Let’s look at some scenarios:
- Linda and Bill want to buy a house. Their combined annual salary is 82,000, which makes their gross monthly income $6,833. They estimate that their mortgage payment and property taxes will be $2,250, heat will be $75, and they’re making $250 in credit card payments a month, with $375 in car loans.
TDS: $2,950 / $6,833 = .43 x 100 = 43 per cent
- Ed wants to buy a condominium. With an annual salary of $65,000, his gross monthly income is $5,417. He estimates that the mortgage payment on his home will be $1,650, his monthly bill for his property taxes will be $125, heat is $35, and condo fees are $500. He also has a student loan payment of $550.
TDS: $2,610 / $5,417 = .48 x 100 = 48 per cent
As you can see, Linda and Bill are below the GDS standard, but their TDS is a little bit higher than lenders like to see. Both of Ed’s ratios are too high according to industry standards.
What if my ratios are higher than the industry standard?
The first thing to remember is that these ratio percentages are simply industry guidelines and vary from lender to lender, both within the same category of lender as well as across different types of lenders (banks vs. non-depository lenders, B lenders and private lenders). Therefore, they are not set in stone. Some lenders will emphasize other factors when determining the validity of an applicant. For instance, the loan-to-value ratio (LTV) is much more important to B lenders, as they are lending based on equity and income can simply be stated to alter the TDS/GDS ratios. The LTV is a simpler calculation; it’s the ratio of the size of the loan to the value of the property.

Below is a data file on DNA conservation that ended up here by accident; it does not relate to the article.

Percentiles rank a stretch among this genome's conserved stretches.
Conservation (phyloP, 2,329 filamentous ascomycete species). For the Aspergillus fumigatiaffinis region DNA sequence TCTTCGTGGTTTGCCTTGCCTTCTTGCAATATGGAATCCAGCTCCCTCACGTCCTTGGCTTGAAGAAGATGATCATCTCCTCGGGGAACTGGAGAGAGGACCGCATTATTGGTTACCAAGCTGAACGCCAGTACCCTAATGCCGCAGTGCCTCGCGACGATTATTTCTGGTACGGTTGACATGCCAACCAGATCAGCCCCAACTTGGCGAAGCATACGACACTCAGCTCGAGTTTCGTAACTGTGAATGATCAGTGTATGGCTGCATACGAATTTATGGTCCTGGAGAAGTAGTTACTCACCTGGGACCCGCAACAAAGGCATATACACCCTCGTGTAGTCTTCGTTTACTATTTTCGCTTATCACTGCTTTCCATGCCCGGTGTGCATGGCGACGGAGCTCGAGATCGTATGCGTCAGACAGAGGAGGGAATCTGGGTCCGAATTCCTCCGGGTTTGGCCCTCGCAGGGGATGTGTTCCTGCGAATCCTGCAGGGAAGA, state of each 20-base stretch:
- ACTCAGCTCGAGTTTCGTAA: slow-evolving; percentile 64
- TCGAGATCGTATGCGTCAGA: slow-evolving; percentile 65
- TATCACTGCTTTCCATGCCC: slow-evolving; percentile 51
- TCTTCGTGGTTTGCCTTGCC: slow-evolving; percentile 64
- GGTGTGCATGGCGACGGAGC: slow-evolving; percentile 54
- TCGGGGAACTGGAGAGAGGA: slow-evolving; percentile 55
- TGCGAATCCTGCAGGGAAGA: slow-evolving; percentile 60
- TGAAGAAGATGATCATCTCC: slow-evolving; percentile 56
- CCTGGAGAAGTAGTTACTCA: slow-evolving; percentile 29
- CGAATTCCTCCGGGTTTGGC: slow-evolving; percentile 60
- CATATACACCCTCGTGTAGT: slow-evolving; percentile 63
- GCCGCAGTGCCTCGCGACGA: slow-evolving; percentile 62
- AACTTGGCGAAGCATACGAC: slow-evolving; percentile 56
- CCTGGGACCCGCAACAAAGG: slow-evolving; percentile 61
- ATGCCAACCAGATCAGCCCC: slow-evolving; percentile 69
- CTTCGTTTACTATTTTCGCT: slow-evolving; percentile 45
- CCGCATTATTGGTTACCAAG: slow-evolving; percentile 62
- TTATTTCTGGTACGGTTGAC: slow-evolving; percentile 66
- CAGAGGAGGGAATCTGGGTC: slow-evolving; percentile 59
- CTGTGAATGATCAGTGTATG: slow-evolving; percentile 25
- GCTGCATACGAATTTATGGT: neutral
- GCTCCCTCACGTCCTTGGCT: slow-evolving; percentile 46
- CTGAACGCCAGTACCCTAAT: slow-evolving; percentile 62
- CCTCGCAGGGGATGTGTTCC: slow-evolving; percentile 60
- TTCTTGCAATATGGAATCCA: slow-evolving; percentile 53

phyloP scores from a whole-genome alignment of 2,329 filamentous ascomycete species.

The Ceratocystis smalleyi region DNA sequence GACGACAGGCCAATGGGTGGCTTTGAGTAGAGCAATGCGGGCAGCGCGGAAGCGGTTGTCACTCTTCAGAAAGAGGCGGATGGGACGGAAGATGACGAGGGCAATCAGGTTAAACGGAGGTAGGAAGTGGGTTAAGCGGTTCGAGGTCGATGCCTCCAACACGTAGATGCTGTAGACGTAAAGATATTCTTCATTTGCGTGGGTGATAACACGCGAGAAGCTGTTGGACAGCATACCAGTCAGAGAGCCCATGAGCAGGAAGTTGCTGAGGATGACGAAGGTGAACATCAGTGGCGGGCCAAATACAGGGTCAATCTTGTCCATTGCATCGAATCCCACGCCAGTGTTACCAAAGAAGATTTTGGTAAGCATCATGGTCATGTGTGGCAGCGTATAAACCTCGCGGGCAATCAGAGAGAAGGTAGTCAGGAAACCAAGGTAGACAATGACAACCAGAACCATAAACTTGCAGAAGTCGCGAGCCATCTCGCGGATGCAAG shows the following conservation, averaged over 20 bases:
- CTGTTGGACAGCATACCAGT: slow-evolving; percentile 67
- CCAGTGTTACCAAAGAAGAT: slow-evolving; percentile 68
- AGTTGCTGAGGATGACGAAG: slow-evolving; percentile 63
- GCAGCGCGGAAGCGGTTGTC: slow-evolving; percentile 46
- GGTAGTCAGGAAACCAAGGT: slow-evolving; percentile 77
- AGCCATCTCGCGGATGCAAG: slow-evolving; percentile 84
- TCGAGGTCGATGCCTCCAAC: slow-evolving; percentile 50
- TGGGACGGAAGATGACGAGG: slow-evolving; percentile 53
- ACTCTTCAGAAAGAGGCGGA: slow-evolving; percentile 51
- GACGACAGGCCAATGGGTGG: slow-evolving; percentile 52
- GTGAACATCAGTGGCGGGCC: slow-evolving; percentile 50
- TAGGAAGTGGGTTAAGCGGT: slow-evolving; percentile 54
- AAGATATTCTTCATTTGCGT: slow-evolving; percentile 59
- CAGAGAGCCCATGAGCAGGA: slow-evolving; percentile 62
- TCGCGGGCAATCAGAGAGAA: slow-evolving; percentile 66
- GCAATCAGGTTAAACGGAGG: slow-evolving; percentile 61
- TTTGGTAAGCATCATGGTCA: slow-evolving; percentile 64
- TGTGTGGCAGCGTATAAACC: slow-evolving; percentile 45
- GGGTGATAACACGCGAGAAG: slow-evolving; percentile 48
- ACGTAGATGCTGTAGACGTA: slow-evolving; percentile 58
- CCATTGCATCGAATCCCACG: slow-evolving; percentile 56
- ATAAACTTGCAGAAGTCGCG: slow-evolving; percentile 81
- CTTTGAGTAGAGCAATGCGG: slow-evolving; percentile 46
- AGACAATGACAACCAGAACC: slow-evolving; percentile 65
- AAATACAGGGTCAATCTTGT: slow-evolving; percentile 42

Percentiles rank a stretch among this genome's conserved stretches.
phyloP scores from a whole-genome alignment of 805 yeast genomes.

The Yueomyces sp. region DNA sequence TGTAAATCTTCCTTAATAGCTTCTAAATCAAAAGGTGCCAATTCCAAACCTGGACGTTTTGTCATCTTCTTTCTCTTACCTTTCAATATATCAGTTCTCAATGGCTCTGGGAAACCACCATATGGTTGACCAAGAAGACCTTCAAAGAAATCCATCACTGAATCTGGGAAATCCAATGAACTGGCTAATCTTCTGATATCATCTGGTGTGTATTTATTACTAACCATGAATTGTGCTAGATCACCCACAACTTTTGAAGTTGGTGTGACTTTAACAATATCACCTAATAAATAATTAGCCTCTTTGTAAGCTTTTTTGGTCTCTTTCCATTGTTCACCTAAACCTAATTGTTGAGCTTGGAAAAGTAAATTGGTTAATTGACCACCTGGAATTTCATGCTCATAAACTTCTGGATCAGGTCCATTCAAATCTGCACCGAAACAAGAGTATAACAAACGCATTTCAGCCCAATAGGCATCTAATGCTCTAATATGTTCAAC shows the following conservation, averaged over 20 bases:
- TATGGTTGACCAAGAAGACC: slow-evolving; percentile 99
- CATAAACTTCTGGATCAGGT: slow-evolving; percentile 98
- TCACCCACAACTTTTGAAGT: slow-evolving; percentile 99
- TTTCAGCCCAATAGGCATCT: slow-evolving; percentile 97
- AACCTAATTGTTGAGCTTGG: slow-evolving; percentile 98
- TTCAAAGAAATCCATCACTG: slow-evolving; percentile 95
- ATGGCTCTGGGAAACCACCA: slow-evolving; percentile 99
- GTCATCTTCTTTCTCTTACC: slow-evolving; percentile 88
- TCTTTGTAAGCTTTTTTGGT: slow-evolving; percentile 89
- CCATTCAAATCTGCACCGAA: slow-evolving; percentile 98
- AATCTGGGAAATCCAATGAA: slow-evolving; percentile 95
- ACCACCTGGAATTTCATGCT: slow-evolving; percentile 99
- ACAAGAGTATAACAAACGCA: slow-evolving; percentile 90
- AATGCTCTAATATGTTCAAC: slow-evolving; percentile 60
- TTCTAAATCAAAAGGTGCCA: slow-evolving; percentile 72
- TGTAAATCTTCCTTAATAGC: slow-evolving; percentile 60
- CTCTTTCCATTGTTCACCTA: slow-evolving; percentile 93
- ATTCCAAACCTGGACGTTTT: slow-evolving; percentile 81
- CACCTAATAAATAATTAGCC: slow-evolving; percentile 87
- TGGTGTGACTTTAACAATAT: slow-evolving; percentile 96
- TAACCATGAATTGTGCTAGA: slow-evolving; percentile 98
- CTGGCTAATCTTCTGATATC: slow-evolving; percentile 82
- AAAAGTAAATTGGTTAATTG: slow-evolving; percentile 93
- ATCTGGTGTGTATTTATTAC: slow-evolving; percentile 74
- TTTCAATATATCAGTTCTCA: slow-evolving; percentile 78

In some cases, the loan may be high-ratio (which means that the down payment for that loan was less than 20 per cent), which requires it to be insured by the Canadian Mortgage and Housing Corporation (CMHC) or by private insurers Genworth or Canada Guaranty. In the case of insured loans, the GDS or TDS can be as high as 39 to 44 per cent with a credit score of at least 680.
In the two scenarios above, Bill and Linda can lower their TDS by eliminating their credit card debt, while Ed could benefit from choosing building with less expensive condo fees, which would lower both of his GDS and TDS ratios. But while Bill and Linda have lower GDS and TDS ratios, if they also have a lower credit score, then they still may not be viewed as favourably as their ratios suggest. Conversely, while both of Ed’s ratios are higher than the standard, other factors may consider him less of a risk.